It also implies EU support for a Kosovo future within what remains of Yugoslavia. In reality, the same people are in charge of its army as in the time of Milosevic; the Kosturnica government has concluded an important economic agreement to help Republika Serbska nationalists that even Milosevic held back from; hundreds of Albanians jailed illegally in the Kosovo crisis remain in appalling conditions in Serb prisons, and wanted war criminals like Ratko Mladic still live openly in Belgrade.
From the Albanian viewpoint, the issue is not national expansion. No signiﬁcant Albanian political party has called for a Greater Albania since democracy was established in 1991-2. There is rather a wish to retain the modest gains in international position that were achieved in the Kosovo war period and which now appear to be seriously threatened by the uncritical EU approval of the post- Milosevic regime in Belgrade.
In these insecure circumstances, there is a climate of widespread suspicion in Albania Isolationism has appeared again, particularly in the older generation educated under communism. Draconian regulations protecting military secrecy are in force. The former head of the UN mission in Kosovo, Bernard Kouchner, said last November that Albanians felt ‘cornered’ and that there was a danger that ‘they would ﬁght their way out’. In the light of recent events in Macedonia, he was very perceptive.
For although Tirana itself is physically secure, and there has been a genuine rejection of militarism and the wartime partisan tradition, the opposite is the case in the border regions of the Albanian world. Here Albanians and Slavs interact, in conditions of deepening political instability – except in Montenegro, where inter-ethnic relations are generally good. Albanians feel they must rely on their own resources, rather than international diplomatic support.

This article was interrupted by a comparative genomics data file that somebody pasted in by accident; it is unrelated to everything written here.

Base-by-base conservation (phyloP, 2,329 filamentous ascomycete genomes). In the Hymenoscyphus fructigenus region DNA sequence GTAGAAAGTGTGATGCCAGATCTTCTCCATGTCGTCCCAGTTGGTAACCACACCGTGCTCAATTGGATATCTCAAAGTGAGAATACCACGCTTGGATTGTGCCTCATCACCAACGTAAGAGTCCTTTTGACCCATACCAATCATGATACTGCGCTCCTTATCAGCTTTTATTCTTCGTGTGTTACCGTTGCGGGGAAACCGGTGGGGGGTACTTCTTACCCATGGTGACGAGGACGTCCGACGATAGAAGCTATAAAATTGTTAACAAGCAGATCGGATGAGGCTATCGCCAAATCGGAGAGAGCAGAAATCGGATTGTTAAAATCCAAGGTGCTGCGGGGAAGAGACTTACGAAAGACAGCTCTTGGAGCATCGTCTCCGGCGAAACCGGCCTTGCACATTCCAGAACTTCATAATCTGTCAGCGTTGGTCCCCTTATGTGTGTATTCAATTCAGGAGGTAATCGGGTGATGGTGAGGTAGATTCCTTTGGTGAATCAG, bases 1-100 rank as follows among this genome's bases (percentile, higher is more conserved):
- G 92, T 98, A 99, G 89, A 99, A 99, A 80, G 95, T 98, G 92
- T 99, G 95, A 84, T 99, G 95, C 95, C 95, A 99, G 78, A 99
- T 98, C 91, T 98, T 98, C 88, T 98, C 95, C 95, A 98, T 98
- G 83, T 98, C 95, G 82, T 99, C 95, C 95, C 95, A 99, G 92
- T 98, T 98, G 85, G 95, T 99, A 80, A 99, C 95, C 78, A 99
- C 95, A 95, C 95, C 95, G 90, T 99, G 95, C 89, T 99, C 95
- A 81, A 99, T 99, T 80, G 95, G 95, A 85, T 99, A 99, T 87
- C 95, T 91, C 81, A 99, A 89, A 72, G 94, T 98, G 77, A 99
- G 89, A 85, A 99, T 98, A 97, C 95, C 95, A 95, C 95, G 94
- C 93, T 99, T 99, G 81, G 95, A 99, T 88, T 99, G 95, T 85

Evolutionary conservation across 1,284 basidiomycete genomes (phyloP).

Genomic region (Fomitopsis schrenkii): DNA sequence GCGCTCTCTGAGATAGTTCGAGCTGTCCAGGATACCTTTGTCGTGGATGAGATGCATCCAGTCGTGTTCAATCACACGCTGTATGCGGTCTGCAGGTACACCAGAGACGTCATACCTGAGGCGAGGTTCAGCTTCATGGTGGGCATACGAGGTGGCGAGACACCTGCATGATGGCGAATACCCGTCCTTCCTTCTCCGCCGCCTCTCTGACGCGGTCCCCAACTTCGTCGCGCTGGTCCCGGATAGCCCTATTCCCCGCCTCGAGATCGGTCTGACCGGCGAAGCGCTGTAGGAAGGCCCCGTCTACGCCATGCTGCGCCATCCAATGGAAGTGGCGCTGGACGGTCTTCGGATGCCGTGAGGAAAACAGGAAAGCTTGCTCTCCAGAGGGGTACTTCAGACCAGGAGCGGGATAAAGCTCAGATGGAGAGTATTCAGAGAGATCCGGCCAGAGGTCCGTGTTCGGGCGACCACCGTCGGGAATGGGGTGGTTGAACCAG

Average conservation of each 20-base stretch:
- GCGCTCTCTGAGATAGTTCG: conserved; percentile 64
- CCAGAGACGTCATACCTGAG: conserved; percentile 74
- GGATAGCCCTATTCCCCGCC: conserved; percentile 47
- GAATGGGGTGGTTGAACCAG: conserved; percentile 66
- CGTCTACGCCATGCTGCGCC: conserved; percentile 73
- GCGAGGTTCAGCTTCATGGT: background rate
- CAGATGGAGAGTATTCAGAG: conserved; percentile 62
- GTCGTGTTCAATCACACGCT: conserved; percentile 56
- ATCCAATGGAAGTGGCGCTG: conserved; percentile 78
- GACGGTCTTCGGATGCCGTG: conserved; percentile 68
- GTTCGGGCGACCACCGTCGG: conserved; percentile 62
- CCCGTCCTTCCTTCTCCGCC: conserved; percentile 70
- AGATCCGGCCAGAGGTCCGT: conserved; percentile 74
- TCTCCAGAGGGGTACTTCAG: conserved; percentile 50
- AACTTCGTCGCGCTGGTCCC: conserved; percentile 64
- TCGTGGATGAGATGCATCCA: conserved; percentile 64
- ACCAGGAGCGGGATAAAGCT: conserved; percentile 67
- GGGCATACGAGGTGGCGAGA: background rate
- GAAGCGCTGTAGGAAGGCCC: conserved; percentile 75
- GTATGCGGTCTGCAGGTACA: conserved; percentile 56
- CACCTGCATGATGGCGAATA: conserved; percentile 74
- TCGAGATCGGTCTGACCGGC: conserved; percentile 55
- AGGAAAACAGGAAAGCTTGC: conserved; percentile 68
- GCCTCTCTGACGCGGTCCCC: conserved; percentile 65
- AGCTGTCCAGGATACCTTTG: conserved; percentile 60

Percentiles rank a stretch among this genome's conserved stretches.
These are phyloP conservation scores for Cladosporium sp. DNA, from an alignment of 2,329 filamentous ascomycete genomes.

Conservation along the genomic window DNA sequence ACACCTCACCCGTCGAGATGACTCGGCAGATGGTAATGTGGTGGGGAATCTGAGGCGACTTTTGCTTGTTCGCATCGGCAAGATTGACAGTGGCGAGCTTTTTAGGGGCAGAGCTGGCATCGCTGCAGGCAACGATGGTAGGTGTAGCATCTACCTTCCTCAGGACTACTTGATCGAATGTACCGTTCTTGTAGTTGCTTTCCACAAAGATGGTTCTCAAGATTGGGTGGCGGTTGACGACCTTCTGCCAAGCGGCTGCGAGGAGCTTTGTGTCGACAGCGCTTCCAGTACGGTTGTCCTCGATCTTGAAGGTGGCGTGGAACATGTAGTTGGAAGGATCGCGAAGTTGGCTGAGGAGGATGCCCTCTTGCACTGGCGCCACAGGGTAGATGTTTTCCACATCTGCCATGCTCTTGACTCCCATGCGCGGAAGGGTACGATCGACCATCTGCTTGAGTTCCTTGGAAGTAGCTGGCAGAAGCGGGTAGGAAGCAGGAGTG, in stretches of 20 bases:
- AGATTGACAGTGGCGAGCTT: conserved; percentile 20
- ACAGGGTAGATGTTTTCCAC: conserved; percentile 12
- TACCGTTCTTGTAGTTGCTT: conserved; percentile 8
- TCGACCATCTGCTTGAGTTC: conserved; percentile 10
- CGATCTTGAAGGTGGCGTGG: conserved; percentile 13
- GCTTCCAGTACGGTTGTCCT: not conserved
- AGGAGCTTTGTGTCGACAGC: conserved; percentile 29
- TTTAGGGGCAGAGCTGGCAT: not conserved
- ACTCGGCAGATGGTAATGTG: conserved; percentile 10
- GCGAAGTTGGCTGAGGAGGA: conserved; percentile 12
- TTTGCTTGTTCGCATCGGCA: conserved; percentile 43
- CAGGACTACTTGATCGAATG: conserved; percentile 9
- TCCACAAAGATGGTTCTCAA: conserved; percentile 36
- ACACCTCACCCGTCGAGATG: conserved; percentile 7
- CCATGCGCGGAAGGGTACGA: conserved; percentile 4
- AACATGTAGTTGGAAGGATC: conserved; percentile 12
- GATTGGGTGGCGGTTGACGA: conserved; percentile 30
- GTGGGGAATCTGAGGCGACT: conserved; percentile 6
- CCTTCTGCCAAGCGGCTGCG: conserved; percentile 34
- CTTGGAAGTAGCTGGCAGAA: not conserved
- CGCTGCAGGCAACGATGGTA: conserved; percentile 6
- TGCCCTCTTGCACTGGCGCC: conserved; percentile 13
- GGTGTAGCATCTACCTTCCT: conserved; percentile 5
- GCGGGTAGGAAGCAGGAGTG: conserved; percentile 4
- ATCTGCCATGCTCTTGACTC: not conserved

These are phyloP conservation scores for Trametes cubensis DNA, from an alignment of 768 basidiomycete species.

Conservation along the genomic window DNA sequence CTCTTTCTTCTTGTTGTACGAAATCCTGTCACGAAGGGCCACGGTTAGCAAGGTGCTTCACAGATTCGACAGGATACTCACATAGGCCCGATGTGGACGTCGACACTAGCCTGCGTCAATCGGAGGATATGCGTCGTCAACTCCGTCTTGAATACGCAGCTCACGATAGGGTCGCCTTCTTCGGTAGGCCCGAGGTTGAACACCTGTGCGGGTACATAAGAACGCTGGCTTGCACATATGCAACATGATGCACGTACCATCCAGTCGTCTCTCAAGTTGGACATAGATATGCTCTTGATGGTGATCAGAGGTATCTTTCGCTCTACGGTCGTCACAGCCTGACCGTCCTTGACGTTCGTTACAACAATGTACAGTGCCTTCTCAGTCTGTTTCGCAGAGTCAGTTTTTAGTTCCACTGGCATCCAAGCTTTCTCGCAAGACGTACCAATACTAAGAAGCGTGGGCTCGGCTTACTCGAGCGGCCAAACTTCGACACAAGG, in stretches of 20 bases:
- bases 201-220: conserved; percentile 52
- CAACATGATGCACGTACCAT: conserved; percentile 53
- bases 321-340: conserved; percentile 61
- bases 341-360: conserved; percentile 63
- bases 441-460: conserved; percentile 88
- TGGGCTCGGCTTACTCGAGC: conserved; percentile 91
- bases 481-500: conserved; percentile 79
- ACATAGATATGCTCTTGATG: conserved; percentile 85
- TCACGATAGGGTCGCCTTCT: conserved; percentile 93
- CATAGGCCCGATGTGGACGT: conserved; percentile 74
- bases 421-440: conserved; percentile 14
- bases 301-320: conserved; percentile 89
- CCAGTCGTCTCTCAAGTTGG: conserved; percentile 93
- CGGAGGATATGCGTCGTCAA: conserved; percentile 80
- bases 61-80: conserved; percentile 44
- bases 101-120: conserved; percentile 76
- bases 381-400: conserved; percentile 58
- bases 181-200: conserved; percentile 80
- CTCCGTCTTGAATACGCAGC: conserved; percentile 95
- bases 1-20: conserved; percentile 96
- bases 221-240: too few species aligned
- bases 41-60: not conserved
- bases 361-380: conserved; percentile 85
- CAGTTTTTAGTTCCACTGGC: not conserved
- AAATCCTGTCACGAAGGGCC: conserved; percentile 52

The political paralysis in Kosovo and the more or less open support of some sections of KFOR for the Serbs, has led to a widespread view in Macedonia and Kosovo that the only responsible security option open to Albanians there is to build regional military capacity. This aims particularly to deter the return of the Yugoslav army to any part of Kosovo. The recent agreement to readmit it to the Presheve border zone has deepend these fears, however irrational, as has the removal of much KFOR heavy armour from the Kosovo border.
The fact that the Albanian government has actually complied so faithfully and responsibly with western demilitarisation demands gives many Albanians a sense of almost total insecurity.
Thus the government is seen by many in northern and eastern Albania, Macedonia and Kosovo as the creature of foreign powers, much as King Zog’s interwar government was a satrap of fascist Italy.
At the end of communism the Albanian army was a pathetic organisation and it has disintegrated in the last ten years, particularly in the 1997 uprising. There is no legitimate national force to defend the borders. The Kosovo Protection Corps is not allowed weapons.
At the same time, the Yugoslav army has published a re-equipment shopping list including tanks, missiles, and artillery weapons. Belgrade is anxious for more contacts with western military institutions, membership of the Partnership for Peace and even eventual NATO membership.
Thus, the bogus threat of a Greater Albania is actually a myth that is being used in the European Union to obscure an attempted revival of regional Serbian dominance. This means that EU leverage over current conﬂicts is fast disappearing, with the Union seen in much of the Balkan world as essentially pro-Serb.